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Quote:
Originally Posted by Mykro View Post
Ed,

Do you know of a technique to put Polyhedral/Dihedral in the Armin wing??


Thanks
Michael
While waiting for Ed, let me make a suggestion.

Make the main wing and cut it in where you want the dihedral or make a separate dihedral section. Sand or cut the proper dihedral angle into the mating edges and do one of two things.
#1 - Glue a piece of foam over the cutoff portion to close the wing opening. Do the same on the other side. Then trim to match the airfoil and glue them together. Or, cutout plywood dihedral spars to fit on each side of the main spar and insert into each wing piece. This will provide the correct dihedral and strengthen the joint. Epoxy all together.

To provide additional strength if needed, cover about 1" on each side with newspaper and attach with 50/50 water-elmers glue.
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Old Mar 07, 2012, 03:32 PM
addicted to the sound ehhhhhhh
Joined Dec 2011
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I love this thread! Just purchased 6$ of foam board at dollar tree some new razors and 20$ worth of colored tape. Where can i find scrap angle aluminum?
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Old Mar 07, 2012, 06:55 PM
Space Coast USA
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Space Coast
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Quote:
Originally Posted by englanito View Post
I love this thread! Just purchased 6$ of foam board at dollar tree some new razors and 20$ worth of colored tape. Where can i find scrap angle aluminum?
License plates.
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Old Mar 07, 2012, 08:53 PM
Smashes Things
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Montpelier, VA
Joined Feb 2005
2,400 Posts
Higher Drag Wings vs. Higher Efficiency

I appreciate Ex Air's comments about his choice in wing. And I have 7 inch chord 60 inch wing that I am flying and having a really fun time with it.

But, the area that I fly in is about 300 x 1000 feet, and then tall trees and houses on the sides. And today the wind is gusting 0-18 mph. In this environment I have a difficult time with a high efficiency wing.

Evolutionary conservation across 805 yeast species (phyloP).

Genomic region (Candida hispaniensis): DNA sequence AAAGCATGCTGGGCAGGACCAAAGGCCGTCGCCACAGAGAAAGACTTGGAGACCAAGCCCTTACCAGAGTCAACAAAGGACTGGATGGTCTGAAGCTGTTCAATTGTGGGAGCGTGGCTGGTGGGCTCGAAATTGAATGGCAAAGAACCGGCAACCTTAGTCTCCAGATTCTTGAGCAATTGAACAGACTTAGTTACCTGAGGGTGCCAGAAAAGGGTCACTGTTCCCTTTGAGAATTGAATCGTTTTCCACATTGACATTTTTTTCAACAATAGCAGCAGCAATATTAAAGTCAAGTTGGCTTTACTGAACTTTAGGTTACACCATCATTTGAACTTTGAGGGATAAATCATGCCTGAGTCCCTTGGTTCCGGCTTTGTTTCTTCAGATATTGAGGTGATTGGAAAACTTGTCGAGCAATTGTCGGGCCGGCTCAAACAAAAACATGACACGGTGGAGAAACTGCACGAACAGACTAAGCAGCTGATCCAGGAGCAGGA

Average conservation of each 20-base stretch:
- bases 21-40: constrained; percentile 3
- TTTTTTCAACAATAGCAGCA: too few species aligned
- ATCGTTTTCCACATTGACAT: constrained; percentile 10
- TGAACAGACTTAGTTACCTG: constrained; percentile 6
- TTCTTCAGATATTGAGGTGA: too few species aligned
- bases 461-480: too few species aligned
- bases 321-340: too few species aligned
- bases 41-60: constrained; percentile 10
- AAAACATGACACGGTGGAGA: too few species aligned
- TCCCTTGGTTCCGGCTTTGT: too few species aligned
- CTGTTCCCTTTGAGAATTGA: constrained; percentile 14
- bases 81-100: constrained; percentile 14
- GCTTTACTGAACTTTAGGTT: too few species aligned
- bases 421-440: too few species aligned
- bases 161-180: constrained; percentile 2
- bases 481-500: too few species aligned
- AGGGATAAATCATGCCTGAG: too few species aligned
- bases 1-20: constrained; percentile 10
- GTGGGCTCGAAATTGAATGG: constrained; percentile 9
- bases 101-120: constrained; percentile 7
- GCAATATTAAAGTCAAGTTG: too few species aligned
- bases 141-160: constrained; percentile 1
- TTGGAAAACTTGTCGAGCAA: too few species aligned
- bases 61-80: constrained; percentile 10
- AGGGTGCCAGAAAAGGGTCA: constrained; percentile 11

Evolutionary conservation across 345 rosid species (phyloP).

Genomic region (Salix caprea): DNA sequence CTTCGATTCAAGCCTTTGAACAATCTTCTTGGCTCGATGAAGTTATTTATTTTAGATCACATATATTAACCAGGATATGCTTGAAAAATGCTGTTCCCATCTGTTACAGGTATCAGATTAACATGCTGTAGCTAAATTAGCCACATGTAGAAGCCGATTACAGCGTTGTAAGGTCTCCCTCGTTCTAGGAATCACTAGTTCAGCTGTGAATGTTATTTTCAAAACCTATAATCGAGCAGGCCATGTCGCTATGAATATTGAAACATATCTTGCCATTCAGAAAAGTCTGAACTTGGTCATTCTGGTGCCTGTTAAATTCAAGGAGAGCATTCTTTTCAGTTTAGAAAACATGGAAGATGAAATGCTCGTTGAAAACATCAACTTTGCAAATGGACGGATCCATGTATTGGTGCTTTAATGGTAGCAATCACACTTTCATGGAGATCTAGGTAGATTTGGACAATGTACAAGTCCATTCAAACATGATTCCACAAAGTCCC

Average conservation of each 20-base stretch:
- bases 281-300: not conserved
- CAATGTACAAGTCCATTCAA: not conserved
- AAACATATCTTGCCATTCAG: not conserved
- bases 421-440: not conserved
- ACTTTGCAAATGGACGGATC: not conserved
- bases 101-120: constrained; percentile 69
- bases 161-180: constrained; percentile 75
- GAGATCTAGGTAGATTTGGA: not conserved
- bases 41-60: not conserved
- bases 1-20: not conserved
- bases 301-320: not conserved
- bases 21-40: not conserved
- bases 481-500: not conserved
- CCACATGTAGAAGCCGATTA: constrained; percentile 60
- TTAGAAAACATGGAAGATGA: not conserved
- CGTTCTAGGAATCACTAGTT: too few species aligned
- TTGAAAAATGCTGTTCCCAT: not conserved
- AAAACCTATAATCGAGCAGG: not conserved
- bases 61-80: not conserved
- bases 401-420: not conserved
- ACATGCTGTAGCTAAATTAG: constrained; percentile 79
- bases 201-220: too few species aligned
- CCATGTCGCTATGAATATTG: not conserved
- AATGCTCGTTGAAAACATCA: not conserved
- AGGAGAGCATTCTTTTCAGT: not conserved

Please give me feedback on this and tell me if it makes sense.

Here is what I am feeling. With the high efficiency wing it wants to make longer lines, and when the wind is gusty and I have a light plane like these I sometimes have some very difficult turns when the wind dies and I am suddenly stalling in a turn and have to throttle up to avoid the dive and I end up flying fairly high up and fast to avoid the problems.

But if I had a higher drag wing with the same lift I would be giving it more throttle at a slower airspeed. Then when the wind direction changes, the plane will respond much more quickly by itself (it has a higher prop push happening) and I won't experience the same tip stalls due to variable winds.

Said another way, the plane will more easily keep a constant airspeed when the prop thrust is higher because when the airspeed drops it will accelerate more quickly and when the airspeed is higher the drag will slow it down.

So, I am thinking about going to, not only a higher chord and less span, but perhaps a biplane config to increase drag while maintaining lift.

Does that make sense to anyone but me?
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Last edited by RCTyp; Mar 07, 2012 at 08:57 PM. Reason: lift instead of life
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Old Mar 08, 2012, 12:14 AM
addicted to the sound ehhhhhhh
Joined Dec 2011
138 Posts
I probably missed it but what size cord wing did you use for your noob tube?
5" , 6" or 7"